Institute News

Tianqiao and Chrissy Chen Institute for Translational Research Holds Symposium“Games as The Brain Disease Therapy”

In Mid-May, The Tianqiao and Chrissy Chen Institute (TCCI) for Translational Research in Shanghai hosted a symposium, titled “Games as Brain Disease Therapy.” Prominent specialists from the US and China presented their latest findings. This pioneering, cross-disciplinary research symposium in China attracted the attendance and attention of over a hundred experts from the gaming and medical industries as well as some mainstream media.

TCCI invited Professor Adam Gazzaley, Director of the Department of Neurology, Physiology and Psychiatry at the University of California, San Francisco, to be the keynote speaker at the symposium. Known as the first person to use games to cure brain diseases, Gazzaley developed a racing game to improve the cognitive ability and memory of seniors over a decade ago; results have shown it to be remarkably effective. He later developed a game that could increase children’s concentration and serve as adjunct therapy for hyperactivity disorder. Gazzaley’s game is now undergoing FDA approvals and is expected to become the world’s first FDA-approved therapeutic game for brain diseases. A variety of other games are currently being developed for children, youths and seniors, including mobile games, virtual reality games, and motion-capture games. It is hoped these games will have a positive impact to the treatment of various mental and neurodegenerative diseases, such as depression, anxiety and Alzheimer’s disease.

According to Gazzaley, the concept of a “digital drug” is being increasingly accepted in the US. An example are games that are designed to focus on introducing a more individualized and precise treatment for each patient that forms a closed loop. When the player is in the game, the game constantly monitors the brain activity of the player by capturing brain signals through scalp and recording eye movement. The software feeds this information back into the game, which adjusts the difficulty and progress of the game to make treatment more effective.

Gazzaley has also pointed out that he does not believe games alone will be able to fully cure any brain disease yet, but it is a helpful adjunct therapy that could help patients reduce their reliance on medication and therefore lower drug side effects. He chose to send a game that treats children’s hyperactivity for FDA approval because this disease has very few effective drugs and those that are effective have strong side effects and are potentially harmful for those with developing brains. His hope is that the game as adjunct treatment might help kids reduce the drug dosage and related side effects while not compromising therapeutic effects.

Huang Yanyan, Deputy Director of Geriatrics Department at Huashan Hospital, researcher and project leader at TCCI for Translational Research, presented an independently developed VR game for the assessment and adjunct treatment of Alzheimer’s disease. She designed multiple scenes such as supermarkets and classrooms, where senior players would look for objects, purchase items, train their memories and sense of space in virtual environments. The backend would record their performance and conduct a comprehensive analysis as an important and objective indicator of cognitive assessment. Research with this game has now completed its first phase and nearly a hundred experiments have been conducted within various communities in Shanghai. They have achieved good results and received a lot of attention from the public and the industry.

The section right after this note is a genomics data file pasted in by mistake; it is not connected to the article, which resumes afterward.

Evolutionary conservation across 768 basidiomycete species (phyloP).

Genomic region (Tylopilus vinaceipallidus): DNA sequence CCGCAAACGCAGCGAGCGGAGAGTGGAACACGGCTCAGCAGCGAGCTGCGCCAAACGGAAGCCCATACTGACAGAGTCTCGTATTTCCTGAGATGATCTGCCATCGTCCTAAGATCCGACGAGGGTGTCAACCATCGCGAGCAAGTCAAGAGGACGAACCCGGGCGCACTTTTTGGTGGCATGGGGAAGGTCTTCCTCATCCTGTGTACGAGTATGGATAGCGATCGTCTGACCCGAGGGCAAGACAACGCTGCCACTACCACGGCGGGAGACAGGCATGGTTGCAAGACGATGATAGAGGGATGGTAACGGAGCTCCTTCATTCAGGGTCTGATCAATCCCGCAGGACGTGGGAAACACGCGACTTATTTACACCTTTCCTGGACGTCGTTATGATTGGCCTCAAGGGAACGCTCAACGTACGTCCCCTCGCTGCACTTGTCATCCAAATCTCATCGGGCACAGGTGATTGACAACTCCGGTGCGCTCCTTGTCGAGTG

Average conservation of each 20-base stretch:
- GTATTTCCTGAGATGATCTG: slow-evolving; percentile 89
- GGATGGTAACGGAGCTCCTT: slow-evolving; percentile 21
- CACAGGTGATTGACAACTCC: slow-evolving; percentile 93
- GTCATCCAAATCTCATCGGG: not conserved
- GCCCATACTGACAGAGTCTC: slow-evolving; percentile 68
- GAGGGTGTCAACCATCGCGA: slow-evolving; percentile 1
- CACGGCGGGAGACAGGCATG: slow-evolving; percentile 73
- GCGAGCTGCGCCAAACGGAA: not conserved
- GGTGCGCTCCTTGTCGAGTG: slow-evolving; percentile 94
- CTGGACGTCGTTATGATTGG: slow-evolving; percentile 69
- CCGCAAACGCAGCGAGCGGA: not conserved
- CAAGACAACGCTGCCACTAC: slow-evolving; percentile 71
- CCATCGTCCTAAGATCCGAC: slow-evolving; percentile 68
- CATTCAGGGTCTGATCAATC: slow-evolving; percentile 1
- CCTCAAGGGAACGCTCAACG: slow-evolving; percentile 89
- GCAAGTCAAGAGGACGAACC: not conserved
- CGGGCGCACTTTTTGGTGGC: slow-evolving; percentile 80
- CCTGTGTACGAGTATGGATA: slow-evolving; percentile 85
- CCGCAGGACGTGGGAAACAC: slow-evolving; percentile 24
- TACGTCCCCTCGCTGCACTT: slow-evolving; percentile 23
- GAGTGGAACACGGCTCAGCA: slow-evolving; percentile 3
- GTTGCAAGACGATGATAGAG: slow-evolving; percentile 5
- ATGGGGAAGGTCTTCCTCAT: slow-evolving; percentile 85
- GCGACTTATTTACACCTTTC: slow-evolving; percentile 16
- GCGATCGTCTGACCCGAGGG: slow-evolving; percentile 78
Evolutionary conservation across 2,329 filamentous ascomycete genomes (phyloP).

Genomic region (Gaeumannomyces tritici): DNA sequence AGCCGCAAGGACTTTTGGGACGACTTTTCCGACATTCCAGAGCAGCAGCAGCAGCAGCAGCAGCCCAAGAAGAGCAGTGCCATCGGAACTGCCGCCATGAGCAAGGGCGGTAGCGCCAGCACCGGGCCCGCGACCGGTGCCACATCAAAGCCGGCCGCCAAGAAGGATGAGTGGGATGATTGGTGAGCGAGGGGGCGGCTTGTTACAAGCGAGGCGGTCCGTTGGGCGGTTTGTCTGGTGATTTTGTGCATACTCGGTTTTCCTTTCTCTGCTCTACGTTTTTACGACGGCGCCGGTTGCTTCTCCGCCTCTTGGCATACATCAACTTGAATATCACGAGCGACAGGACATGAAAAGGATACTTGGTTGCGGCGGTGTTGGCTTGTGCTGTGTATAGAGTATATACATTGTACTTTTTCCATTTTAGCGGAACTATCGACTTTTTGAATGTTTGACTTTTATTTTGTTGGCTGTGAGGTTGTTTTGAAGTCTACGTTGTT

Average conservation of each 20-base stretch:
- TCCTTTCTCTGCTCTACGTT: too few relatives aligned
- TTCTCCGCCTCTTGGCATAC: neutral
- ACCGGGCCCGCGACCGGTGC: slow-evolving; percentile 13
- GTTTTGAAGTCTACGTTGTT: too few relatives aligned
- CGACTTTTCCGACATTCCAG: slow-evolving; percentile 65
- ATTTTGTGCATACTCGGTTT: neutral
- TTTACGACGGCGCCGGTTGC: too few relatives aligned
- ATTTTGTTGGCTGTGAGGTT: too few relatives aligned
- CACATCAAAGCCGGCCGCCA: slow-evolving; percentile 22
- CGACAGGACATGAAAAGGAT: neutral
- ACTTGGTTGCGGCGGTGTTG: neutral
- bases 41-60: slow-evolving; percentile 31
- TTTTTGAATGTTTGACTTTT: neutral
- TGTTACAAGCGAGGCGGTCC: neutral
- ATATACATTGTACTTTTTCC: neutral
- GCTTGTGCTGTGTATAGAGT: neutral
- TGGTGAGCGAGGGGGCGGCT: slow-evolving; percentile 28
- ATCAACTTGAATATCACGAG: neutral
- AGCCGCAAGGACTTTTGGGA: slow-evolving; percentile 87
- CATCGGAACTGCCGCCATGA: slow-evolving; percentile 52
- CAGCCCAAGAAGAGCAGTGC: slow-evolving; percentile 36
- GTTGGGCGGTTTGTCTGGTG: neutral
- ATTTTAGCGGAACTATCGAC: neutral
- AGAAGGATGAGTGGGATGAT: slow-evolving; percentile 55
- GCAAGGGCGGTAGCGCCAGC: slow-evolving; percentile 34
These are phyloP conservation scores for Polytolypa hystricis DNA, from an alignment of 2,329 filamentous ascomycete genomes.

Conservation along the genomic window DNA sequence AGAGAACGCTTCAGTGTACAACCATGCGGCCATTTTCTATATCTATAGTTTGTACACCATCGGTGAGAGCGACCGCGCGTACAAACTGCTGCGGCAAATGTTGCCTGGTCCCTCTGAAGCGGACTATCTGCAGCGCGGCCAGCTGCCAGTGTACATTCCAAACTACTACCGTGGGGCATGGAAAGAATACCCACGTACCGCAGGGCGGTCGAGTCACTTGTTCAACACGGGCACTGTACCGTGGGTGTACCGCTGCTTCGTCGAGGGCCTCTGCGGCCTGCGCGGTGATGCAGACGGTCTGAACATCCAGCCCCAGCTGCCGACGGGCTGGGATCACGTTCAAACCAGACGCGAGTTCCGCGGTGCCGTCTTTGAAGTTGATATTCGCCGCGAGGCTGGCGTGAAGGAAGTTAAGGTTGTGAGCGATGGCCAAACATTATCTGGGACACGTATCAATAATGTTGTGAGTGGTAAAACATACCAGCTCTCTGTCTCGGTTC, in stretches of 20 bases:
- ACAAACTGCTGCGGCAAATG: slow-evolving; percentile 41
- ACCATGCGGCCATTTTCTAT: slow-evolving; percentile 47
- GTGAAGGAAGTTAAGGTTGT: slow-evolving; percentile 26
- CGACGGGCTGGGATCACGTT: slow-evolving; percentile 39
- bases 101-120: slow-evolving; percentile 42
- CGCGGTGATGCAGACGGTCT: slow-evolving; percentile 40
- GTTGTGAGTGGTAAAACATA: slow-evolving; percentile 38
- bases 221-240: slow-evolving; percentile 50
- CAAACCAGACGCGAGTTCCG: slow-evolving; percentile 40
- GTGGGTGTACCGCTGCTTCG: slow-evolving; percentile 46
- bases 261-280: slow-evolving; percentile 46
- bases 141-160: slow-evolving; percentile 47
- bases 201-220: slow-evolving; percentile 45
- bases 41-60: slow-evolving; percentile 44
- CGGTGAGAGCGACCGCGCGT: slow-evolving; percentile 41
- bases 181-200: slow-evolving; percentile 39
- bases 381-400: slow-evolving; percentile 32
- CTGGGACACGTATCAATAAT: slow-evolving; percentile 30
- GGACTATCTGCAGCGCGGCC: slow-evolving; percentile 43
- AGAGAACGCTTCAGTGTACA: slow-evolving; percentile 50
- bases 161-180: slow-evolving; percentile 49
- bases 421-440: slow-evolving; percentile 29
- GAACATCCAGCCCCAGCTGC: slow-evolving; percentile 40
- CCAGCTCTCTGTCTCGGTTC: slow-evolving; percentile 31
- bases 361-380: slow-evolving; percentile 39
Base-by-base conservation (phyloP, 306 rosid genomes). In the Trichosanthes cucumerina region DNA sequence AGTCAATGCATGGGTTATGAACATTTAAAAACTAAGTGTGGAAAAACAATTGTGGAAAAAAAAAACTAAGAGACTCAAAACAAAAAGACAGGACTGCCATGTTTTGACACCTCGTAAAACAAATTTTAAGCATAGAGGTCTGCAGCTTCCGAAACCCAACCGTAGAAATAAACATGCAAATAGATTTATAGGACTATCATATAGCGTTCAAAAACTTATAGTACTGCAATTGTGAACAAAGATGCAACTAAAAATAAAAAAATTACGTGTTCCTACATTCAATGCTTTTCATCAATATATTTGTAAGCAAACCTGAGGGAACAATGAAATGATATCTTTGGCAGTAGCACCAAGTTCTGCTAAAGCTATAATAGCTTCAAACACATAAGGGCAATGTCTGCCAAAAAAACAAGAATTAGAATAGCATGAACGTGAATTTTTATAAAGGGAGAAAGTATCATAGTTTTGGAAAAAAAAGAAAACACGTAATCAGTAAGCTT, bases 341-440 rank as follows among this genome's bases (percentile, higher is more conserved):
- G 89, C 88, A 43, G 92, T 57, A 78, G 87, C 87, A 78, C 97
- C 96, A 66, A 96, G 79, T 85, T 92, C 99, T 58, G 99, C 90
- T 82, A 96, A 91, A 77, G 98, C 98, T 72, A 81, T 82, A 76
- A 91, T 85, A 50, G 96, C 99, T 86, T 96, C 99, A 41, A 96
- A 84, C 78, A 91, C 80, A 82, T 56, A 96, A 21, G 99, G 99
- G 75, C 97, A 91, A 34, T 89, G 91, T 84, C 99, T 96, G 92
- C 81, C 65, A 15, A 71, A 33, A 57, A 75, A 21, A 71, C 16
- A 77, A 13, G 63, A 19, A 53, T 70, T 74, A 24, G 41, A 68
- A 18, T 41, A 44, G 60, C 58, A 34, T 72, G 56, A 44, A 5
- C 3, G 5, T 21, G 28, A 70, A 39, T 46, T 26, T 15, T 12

According to Mao Ying, Vice President of Huashan Hospital and Director of TCCI for Translational Research, the use of games and other new technologies to treat brain diseases is a groundbreaking interdisciplinary research field and it is also a key area of focus for TCCI. Therapeutic VR games for the Alzheimer’s disease is the first original research project that TCCI funded in China, and is currently at its second phase of research. Meanwhile, TCCI for Translational Research is actively highlighting the latest international research projects such as Professor Gazzaley’s projects, and it is working closely with industrial partners such as gaming companies to develop Chinese versions of these games that will eventually benefit Chinese patients.

Project leaders from nearly 20 leading Chinese game companies who attended the symposium expressed strong interest in this field. Many of them immediately stated their desire to join the efforts and carry out related research. Reporters from five major media outlets, including Xinhua News Agency and Xinmin Evening News conducted interviews at the scene and later released in-depth reports.